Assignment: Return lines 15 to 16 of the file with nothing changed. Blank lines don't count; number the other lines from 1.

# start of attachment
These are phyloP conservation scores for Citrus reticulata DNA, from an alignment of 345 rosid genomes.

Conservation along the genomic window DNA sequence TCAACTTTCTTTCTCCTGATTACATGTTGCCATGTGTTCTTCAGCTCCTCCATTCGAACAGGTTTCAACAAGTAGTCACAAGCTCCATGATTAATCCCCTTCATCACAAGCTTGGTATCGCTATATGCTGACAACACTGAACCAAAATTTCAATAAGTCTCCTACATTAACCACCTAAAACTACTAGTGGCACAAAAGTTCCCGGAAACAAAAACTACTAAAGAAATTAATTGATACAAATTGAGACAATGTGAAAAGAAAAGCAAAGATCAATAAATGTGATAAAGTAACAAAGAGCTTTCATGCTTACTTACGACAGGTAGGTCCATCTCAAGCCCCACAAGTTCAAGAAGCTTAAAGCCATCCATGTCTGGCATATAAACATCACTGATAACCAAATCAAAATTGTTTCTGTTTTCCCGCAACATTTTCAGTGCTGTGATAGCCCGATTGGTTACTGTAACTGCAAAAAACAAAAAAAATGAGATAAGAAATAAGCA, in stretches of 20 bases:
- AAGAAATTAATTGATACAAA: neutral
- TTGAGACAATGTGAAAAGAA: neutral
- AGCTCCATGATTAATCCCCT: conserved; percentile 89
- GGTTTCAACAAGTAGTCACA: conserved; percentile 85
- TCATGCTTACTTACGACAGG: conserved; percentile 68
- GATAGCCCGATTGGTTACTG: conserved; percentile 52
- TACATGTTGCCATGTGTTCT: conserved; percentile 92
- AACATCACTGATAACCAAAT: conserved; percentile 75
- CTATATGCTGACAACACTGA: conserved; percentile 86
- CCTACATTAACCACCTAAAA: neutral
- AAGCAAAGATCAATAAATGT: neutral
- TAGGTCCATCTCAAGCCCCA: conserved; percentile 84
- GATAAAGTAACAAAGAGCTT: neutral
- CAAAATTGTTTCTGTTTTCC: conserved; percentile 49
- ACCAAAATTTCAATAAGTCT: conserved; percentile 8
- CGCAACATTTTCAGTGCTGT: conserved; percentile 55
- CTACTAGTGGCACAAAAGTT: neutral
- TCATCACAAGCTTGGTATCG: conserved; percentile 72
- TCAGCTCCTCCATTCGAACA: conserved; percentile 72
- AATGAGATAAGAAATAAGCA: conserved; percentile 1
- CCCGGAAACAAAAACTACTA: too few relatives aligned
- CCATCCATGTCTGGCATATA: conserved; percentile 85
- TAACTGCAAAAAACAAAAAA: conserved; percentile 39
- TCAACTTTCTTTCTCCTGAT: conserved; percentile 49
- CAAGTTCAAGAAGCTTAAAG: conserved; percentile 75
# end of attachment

- GATAAAGTAACAAAGAGCTT: neutral
- CAAAATTGTTTCTGTTTTCC: conserved; percentile 49